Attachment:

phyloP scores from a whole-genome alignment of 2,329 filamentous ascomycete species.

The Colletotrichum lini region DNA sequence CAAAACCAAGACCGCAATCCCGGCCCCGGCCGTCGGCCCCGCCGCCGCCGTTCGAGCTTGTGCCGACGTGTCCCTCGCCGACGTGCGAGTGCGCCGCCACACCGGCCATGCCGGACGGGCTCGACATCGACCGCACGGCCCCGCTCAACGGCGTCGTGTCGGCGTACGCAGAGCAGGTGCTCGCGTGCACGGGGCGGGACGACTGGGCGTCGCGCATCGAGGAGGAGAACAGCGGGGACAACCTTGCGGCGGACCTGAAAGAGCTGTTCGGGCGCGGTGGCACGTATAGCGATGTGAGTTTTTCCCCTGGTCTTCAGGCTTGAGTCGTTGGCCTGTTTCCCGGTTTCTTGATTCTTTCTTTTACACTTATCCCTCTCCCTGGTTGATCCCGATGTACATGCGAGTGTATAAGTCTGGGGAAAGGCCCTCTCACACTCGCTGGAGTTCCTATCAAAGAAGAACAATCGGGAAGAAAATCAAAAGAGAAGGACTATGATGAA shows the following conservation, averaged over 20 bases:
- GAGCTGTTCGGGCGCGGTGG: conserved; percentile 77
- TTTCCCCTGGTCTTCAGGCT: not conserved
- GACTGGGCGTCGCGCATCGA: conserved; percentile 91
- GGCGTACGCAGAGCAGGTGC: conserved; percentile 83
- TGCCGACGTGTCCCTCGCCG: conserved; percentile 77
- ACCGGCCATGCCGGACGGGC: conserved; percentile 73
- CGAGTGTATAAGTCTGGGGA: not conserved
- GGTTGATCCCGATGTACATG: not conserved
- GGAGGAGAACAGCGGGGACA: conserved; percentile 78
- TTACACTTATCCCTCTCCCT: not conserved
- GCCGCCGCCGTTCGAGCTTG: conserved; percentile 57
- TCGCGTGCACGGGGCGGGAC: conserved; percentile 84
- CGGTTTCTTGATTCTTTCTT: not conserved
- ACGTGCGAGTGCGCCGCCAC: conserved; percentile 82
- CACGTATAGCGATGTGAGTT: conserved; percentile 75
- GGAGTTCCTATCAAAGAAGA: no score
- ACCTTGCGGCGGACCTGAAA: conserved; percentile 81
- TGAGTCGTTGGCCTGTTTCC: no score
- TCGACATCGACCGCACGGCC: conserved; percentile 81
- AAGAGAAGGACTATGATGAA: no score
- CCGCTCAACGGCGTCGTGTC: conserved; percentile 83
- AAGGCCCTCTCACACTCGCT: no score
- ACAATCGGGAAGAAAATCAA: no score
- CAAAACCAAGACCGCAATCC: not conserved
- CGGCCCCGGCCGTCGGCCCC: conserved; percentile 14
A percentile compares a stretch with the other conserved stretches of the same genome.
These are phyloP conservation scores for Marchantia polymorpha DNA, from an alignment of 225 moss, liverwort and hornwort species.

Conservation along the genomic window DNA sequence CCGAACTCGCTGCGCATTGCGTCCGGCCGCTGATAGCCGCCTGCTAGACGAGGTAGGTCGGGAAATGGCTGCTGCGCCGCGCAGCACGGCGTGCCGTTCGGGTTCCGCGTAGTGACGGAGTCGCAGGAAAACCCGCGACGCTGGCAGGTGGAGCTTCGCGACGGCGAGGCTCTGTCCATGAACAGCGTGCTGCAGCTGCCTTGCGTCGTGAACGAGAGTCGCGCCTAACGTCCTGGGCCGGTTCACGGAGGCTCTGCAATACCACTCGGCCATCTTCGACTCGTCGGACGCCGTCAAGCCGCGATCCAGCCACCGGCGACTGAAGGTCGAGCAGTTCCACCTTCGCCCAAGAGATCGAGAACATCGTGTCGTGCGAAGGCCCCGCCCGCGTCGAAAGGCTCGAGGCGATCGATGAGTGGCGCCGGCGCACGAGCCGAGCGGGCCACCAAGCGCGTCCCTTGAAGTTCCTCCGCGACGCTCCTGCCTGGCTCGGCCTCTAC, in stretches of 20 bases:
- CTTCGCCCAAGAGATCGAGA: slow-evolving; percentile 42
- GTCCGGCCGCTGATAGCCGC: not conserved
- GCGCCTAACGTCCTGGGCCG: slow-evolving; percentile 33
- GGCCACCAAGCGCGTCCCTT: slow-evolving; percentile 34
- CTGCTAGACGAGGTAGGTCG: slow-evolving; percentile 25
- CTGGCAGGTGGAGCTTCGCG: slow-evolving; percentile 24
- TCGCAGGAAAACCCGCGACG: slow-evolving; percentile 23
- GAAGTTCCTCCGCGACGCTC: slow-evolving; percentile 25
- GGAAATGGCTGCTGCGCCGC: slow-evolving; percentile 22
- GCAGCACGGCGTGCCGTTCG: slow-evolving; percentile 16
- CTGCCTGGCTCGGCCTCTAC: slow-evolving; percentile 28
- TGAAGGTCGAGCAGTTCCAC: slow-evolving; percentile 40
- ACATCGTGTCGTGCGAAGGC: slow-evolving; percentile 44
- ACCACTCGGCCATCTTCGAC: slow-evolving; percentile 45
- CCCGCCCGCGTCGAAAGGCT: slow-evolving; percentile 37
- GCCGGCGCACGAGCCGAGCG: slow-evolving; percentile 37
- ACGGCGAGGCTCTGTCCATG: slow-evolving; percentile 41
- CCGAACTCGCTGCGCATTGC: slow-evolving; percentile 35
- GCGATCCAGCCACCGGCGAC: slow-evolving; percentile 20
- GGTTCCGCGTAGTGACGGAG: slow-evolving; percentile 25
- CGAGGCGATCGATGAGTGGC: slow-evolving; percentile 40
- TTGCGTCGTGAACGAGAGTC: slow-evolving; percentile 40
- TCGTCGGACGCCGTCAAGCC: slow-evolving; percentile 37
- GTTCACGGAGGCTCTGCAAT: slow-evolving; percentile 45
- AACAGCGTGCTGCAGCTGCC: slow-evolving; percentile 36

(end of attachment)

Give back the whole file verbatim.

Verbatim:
phyloP scores from a whole-genome alignment of 2,329 filamentous ascomycete species.

The Colletotrichum lini region DNA sequence CAAAACCAAGACCGCAATCCCGGCCCCGGCCGTCGGCCCCGCCGCCGCCGTTCGAGCTTGTGCCGACGTGTCCCTCGCCGACGTGCGAGTGCGCCGCCACACCGGCCATGCCGGACGGGCTCGACATCGACCGCACGGCCCCGCTCAACGGCGTCGTGTCGGCGTACGCAGAGCAGGTGCTCGCGTGCACGGGGCGGGACGACTGGGCGTCGCGCATCGAGGAGGAGAACAGCGGGGACAACCTTGCGGCGGACCTGAAAGAGCTGTTCGGGCGCGGTGGCACGTATAGCGATGTGAGTTTTTCCCCTGGTCTTCAGGCTTGAGTCGTTGGCCTGTTTCCCGGTTTCTTGATTCTTTCTTTTACACTTATCCCTCTCCCTGGTTGATCCCGATGTACATGCGAGTGTATAAGTCTGGGGAAAGGCCCTCTCACACTCGCTGGAGTTCCTATCAAAGAAGAACAATCGGGAAGAAAATCAAAAGAGAAGGACTATGATGAA shows the following conservation, averaged over 20 bases:
- GAGCTGTTCGGGCGCGGTGG: conserved; percentile 77
- TTTCCCCTGGTCTTCAGGCT: not conserved
- GACTGGGCGTCGCGCATCGA: conserved; percentile 91
- GGCGTACGCAGAGCAGGTGC: conserved; percentile 83
- TGCCGACGTGTCCCTCGCCG: conserved; percentile 77
- ACCGGCCATGCCGGACGGGC: conserved; percentile 73
- CGAGTGTATAAGTCTGGGGA: not conserved
- GGTTGATCCCGATGTACATG: not conserved
- GGAGGAGAACAGCGGGGACA: conserved; percentile 78
- TTACACTTATCCCTCTCCCT: not conserved
- GCCGCCGCCGTTCGAGCTTG: conserved; percentile 57
- TCGCGTGCACGGGGCGGGAC: conserved; percentile 84
- CGGTTTCTTGATTCTTTCTT: not conserved
- ACGTGCGAGTGCGCCGCCAC: conserved; percentile 82
- CACGTATAGCGATGTGAGTT: conserved; percentile 75
- GGAGTTCCTATCAAAGAAGA: no score
- ACCTTGCGGCGGACCTGAAA: conserved; percentile 81
- TGAGTCGTTGGCCTGTTTCC: no score
- TCGACATCGACCGCACGGCC: conserved; percentile 81
- AAGAGAAGGACTATGATGAA: no score
- CCGCTCAACGGCGTCGTGTC: conserved; percentile 83
- AAGGCCCTCTCACACTCGCT: no score
- ACAATCGGGAAGAAAATCAA: no score
- CAAAACCAAGACCGCAATCC: not conserved
- CGGCCCCGGCCGTCGGCCCC: conserved; percentile 14
A percentile compares a stretch with the other conserved stretches of the same genome.
These are phyloP conservation scores for Marchantia polymorpha DNA, from an alignment of 225 moss, liverwort and hornwort species.

Conservation along the genomic window DNA sequence CCGAACTCGCTGCGCATTGCGTCCGGCCGCTGATAGCCGCCTGCTAGACGAGGTAGGTCGGGAAATGGCTGCTGCGCCGCGCAGCACGGCGTGCCGTTCGGGTTCCGCGTAGTGACGGAGTCGCAGGAAAACCCGCGACGCTGGCAGGTGGAGCTTCGCGACGGCGAGGCTCTGTCCATGAACAGCGTGCTGCAGCTGCCTTGCGTCGTGAACGAGAGTCGCGCCTAACGTCCTGGGCCGGTTCACGGAGGCTCTGCAATACCACTCGGCCATCTTCGACTCGTCGGACGCCGTCAAGCCGCGATCCAGCCACCGGCGACTGAAGGTCGAGCAGTTCCACCTTCGCCCAAGAGATCGAGAACATCGTGTCGTGCGAAGGCCCCGCCCGCGTCGAAAGGCTCGAGGCGATCGATGAGTGGCGCCGGCGCACGAGCCGAGCGGGCCACCAAGCGCGTCCCTTGAAGTTCCTCCGCGACGCTCCTGCCTGGCTCGGCCTCTAC, in stretches of 20 bases:
- CTTCGCCCAAGAGATCGAGA: slow-evolving; percentile 42
- GTCCGGCCGCTGATAGCCGC: not conserved
- GCGCCTAACGTCCTGGGCCG: slow-evolving; percentile 33
- GGCCACCAAGCGCGTCCCTT: slow-evolving; percentile 34
- CTGCTAGACGAGGTAGGTCG: slow-evolving; percentile 25
- CTGGCAGGTGGAGCTTCGCG: slow-evolving; percentile 24
- TCGCAGGAAAACCCGCGACG: slow-evolving; percentile 23
- GAAGTTCCTCCGCGACGCTC: slow-evolving; percentile 25
- GGAAATGGCTGCTGCGCCGC: slow-evolving; percentile 22
- GCAGCACGGCGTGCCGTTCG: slow-evolving; percentile 16
- CTGCCTGGCTCGGCCTCTAC: slow-evolving; percentile 28
- TGAAGGTCGAGCAGTTCCAC: slow-evolving; percentile 40
- ACATCGTGTCGTGCGAAGGC: slow-evolving; percentile 44
- ACCACTCGGCCATCTTCGAC: slow-evolving; percentile 45
- CCCGCCCGCGTCGAAAGGCT: slow-evolving; percentile 37
- GCCGGCGCACGAGCCGAGCG: slow-evolving; percentile 37
- ACGGCGAGGCTCTGTCCATG: slow-evolving; percentile 41
- CCGAACTCGCTGCGCATTGC: slow-evolving; percentile 35
- GCGATCCAGCCACCGGCGAC: slow-evolving; percentile 20
- GGTTCCGCGTAGTGACGGAG: slow-evolving; percentile 25
- CGAGGCGATCGATGAGTGGC: slow-evolving; percentile 40
- TTGCGTCGTGAACGAGAGTC: slow-evolving; percentile 40
- TCGTCGGACGCCGTCAAGCC: slow-evolving; percentile 37
- GTTCACGGAGGCTCTGCAAT: slow-evolving; percentile 45
- AACAGCGTGCTGCAGCTGCC: slow-evolving; percentile 36